Blogging Assignment #8- Law & Media

Before this module, I was aware of certain problems that made me hesitant on my own actions, but furthermore, put more stress on what will happen in the future as a result of these outcomes from topics such as censorship, net neutrality, copyright, privacy, and the concept of being erased from the internet. In a modern era, where a mass majority of consumers rely on internet websites to supply them with new information regarding innovations, social exchange, and ongoing problems across the world, it is no surprise that restrictions are to be discussed when discovering new sources.

It has been discussed that each country should conduct their own laws when concerning their nation’s priorities to their citizens. One that I feel would be a greater accomplishment, at least for the United States, would be the offer that Google can remove you from their search results. Unfortunately, the United States did not agree with Europe’s standpoint on the matter. When concerning Europe, the European union stated, “‘The balance between the right to privacy and the protection of personal data, on the one hand, and the freedom of information of internet users, on the other, is likely to vary significantly around the world.’” Given this statement, it seems far-fetched that we could come to a unanimous decision on the matter as a whole given its versatility across all nations. I see it as being more beneficial than detrimental to our situation, because people do make mistakes when they’re younger, and it’d be a greater loss to them to have one mistake define the rest of their future. I think if atonement was met, and there was a certain amount of years that have surpassed a threshold of relevancy, then it should be removed from servers, but archived for law enforcement for any future occurrences.

Given that we have seen law enforcement be an issue over the past few years, as videos have surfaced against their bias and judgement on people of color, it makes it hard to trust them. With their request for a back-end encryption key, I am in favor of the motion, but they must have stronger internal affairs working the situation in case a dirty cop decides to use this to their advantage. Government positions seem to be unaccounted for the same prosecutions when concerning regular citizens, since they are working with a higher agency, so I understand the hesitation to let this law pass for their benefit. As stated by Congress, “a telecommunications carrier shall not be responsible for decrypting, or ensuring the government’s ability to decrypt, any communication encrypted by a subscriber or customer, unless the encryption was provided by the carrier and the carrier possesses the information necessary to decrypt the communication.” Comparing this statement to the system in place now, it doesn’t seem to abstract from the current state of enforcement. Law enforcement are already granted access to information if there is probable cause or an ongoing investigation, which can be supplied with a warrant. I don’t seem the problem of having carriers having to release the information if it is against their will and have to comply with legal obligations. Their consumers should not hold them accountable in that circumstance. With enough security and supervision over the bill, it could be enforced with limitations that are in place for current investigations, in order to make it only usable in specific criminal situations.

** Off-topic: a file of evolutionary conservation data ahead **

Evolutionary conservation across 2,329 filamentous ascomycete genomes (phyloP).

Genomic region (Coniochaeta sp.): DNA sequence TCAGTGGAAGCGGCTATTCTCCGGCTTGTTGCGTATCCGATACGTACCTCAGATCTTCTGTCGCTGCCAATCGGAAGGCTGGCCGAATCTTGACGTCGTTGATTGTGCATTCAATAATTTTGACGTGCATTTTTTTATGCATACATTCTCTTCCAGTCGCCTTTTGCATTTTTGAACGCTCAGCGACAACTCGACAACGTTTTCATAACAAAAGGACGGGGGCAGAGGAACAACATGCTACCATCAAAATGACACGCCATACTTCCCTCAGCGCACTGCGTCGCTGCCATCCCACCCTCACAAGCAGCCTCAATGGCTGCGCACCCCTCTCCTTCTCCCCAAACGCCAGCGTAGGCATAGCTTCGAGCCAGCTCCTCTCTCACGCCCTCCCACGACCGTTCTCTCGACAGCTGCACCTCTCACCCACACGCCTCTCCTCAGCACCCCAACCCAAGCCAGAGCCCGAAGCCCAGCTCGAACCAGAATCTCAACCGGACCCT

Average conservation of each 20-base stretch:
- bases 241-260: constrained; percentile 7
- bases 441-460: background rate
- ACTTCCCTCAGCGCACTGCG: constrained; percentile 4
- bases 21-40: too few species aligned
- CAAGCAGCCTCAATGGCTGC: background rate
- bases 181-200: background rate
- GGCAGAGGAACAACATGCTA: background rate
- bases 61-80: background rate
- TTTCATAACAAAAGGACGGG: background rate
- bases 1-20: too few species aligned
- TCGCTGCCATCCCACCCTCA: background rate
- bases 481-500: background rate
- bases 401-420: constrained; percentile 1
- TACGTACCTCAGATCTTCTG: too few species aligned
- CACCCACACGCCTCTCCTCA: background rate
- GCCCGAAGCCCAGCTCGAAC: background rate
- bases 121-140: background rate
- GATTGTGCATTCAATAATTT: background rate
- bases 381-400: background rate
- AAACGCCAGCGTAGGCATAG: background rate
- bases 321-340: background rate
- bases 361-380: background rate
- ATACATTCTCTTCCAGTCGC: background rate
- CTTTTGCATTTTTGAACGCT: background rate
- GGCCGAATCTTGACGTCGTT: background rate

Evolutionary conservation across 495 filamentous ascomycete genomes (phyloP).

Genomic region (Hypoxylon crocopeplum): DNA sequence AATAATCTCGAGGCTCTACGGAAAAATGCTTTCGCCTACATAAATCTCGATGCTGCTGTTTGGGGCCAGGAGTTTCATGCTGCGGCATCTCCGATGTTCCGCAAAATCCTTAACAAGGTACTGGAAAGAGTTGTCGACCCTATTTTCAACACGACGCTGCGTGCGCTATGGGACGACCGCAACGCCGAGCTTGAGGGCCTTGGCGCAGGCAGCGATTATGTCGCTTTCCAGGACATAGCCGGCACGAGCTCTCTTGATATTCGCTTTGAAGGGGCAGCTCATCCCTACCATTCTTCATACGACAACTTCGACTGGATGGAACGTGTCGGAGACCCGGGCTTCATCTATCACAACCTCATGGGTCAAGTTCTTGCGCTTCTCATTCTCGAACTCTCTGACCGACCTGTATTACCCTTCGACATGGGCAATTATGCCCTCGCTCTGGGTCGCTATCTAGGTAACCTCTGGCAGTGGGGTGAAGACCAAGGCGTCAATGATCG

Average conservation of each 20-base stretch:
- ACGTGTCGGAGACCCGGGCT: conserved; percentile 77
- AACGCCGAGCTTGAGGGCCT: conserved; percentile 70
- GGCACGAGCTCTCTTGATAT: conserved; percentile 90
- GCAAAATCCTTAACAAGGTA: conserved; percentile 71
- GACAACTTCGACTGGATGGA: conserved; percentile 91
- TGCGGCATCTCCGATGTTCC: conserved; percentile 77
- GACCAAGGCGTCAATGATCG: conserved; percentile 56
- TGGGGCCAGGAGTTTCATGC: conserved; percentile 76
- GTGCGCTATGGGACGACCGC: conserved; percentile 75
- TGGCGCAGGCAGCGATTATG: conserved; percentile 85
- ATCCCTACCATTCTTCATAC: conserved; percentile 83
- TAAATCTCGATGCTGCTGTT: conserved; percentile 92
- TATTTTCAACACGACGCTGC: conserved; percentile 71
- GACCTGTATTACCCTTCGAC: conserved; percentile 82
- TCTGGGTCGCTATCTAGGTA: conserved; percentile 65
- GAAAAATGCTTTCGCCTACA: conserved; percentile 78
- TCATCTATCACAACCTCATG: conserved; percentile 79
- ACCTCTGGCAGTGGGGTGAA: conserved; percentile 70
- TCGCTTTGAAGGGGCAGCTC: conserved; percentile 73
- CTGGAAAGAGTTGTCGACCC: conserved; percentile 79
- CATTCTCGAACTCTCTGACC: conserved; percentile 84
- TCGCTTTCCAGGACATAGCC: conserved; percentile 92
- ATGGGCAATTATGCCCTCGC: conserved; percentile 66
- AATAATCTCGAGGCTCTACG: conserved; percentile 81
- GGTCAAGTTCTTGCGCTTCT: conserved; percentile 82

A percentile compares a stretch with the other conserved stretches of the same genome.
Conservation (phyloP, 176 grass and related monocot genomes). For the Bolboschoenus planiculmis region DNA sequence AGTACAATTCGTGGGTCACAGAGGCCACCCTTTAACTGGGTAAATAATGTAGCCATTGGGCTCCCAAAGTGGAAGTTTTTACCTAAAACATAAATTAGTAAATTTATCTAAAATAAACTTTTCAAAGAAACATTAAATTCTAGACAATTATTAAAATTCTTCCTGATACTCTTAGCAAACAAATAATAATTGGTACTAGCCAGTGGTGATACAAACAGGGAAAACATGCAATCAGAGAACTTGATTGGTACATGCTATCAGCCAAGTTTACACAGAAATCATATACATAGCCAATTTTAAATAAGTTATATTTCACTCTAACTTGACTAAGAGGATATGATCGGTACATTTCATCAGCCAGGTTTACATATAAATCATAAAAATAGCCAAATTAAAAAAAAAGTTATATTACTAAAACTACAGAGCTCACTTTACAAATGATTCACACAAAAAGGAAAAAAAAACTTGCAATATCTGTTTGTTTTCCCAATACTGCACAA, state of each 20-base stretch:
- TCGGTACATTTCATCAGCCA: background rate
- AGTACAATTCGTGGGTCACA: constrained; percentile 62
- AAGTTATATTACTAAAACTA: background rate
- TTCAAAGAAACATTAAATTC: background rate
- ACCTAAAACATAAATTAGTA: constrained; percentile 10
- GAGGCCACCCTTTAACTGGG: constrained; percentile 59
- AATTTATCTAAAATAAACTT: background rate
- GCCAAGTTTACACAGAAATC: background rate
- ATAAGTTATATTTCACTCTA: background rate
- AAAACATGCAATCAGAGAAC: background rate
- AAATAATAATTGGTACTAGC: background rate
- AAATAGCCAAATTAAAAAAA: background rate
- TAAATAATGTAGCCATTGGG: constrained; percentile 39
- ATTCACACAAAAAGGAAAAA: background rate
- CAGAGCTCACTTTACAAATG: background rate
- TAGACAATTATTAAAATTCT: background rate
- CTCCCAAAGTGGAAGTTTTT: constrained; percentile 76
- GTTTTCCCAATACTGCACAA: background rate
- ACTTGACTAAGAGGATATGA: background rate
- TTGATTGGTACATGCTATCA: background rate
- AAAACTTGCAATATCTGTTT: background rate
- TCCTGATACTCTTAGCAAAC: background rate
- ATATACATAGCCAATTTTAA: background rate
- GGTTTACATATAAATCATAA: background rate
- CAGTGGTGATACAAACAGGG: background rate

I think I will modify my privacy settings to be more secure to just my friends and myself, without having information leak out of the system. I think beyond adjusting that, it is really out of my control as to what happens with the information I provide online. I accept the consequences that follow any action I produce online, with the hope it will not be used against me in the future. I am more conscious of the language I wish to use when speaking my opinion on a certain matter, without engaging in arguments that may defeat my overall purpose of getting the message across. I think I would like to keep a more vague presence in the face of social media, where my photographs dominate the space, with the least amount of words possible, in order to leave my opinion up for interpretation to each viewer without setting them off.